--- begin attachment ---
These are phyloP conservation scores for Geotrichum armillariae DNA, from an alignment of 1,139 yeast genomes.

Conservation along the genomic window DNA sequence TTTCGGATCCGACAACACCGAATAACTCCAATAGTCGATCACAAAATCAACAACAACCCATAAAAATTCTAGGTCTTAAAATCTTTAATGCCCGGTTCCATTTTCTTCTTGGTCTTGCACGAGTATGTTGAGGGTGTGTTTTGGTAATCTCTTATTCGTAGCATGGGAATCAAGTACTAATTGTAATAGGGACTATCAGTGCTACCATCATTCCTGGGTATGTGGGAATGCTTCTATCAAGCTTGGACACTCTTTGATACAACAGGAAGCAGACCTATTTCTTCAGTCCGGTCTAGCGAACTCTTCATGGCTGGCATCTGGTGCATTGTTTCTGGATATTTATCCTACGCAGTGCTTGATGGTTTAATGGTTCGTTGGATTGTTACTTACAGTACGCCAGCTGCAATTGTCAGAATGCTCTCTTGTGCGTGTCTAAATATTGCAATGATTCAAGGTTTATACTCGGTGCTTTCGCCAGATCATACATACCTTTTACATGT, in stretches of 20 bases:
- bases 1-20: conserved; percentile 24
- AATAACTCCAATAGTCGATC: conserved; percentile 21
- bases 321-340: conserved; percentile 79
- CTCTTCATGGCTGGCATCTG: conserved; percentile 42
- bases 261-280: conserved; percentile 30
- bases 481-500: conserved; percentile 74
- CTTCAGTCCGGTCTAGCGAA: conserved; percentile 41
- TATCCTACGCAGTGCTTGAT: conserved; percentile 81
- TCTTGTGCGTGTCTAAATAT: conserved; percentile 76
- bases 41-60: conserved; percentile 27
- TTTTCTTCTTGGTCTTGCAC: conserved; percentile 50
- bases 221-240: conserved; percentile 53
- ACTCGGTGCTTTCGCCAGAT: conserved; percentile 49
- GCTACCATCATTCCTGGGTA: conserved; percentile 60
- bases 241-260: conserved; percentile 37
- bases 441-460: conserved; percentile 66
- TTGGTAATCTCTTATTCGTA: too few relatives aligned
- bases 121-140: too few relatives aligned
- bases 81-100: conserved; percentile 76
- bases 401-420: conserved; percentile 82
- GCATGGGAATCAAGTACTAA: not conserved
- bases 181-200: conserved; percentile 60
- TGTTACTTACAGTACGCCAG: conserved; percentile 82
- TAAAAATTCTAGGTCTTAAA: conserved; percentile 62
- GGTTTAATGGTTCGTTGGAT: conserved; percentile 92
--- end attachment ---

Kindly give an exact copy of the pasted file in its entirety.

These are phyloP conservation scores for Geotrichum armillariae DNA, from an alignment of 1,139 yeast genomes.

Conservation along the genomic window DNA sequence TTTCGGATCCGACAACACCGAATAACTCCAATAGTCGATCACAAAATCAACAACAACCCATAAAAATTCTAGGTCTTAAAATCTTTAATGCCCGGTTCCATTTTCTTCTTGGTCTTGCACGAGTATGTTGAGGGTGTGTTTTGGTAATCTCTTATTCGTAGCATGGGAATCAAGTACTAATTGTAATAGGGACTATCAGTGCTACCATCATTCCTGGGTATGTGGGAATGCTTCTATCAAGCTTGGACACTCTTTGATACAACAGGAAGCAGACCTATTTCTTCAGTCCGGTCTAGCGAACTCTTCATGGCTGGCATCTGGTGCATTGTTTCTGGATATTTATCCTACGCAGTGCTTGATGGTTTAATGGTTCGTTGGATTGTTACTTACAGTACGCCAGCTGCAATTGTCAGAATGCTCTCTTGTGCGTGTCTAAATATTGCAATGATTCAAGGTTTATACTCGGTGCTTTCGCCAGATCATACATACCTTTTACATGT, in stretches of 20 bases:
- bases 1-20: conserved; percentile 24
- AATAACTCCAATAGTCGATC: conserved; percentile 21
- bases 321-340: conserved; percentile 79
- CTCTTCATGGCTGGCATCTG: conserved; percentile 42
- bases 261-280: conserved; percentile 30
- bases 481-500: conserved; percentile 74
- CTTCAGTCCGGTCTAGCGAA: conserved; percentile 41
- TATCCTACGCAGTGCTTGAT: conserved; percentile 81
- TCTTGTGCGTGTCTAAATAT: conserved; percentile 76
- bases 41-60: conserved; percentile 27
- TTTTCTTCTTGGTCTTGCAC: conserved; percentile 50
- bases 221-240: conserved; percentile 53
- ACTCGGTGCTTTCGCCAGAT: conserved; percentile 49
- GCTACCATCATTCCTGGGTA: conserved; percentile 60
- bases 241-260: conserved; percentile 37
- bases 441-460: conserved; percentile 66
- TTGGTAATCTCTTATTCGTA: too few relatives aligned
- bases 121-140: too few relatives aligned
- bases 81-100: conserved; percentile 76
- bases 401-420: conserved; percentile 82
- GCATGGGAATCAAGTACTAA: not conserved
- bases 181-200: conserved; percentile 60
- TGTTACTTACAGTACGCCAG: conserved; percentile 82
- TAAAAATTCTAGGTCTTAAA: conserved; percentile 62
- GGTTTAATGGTTCGTTGGAT: conserved; percentile 92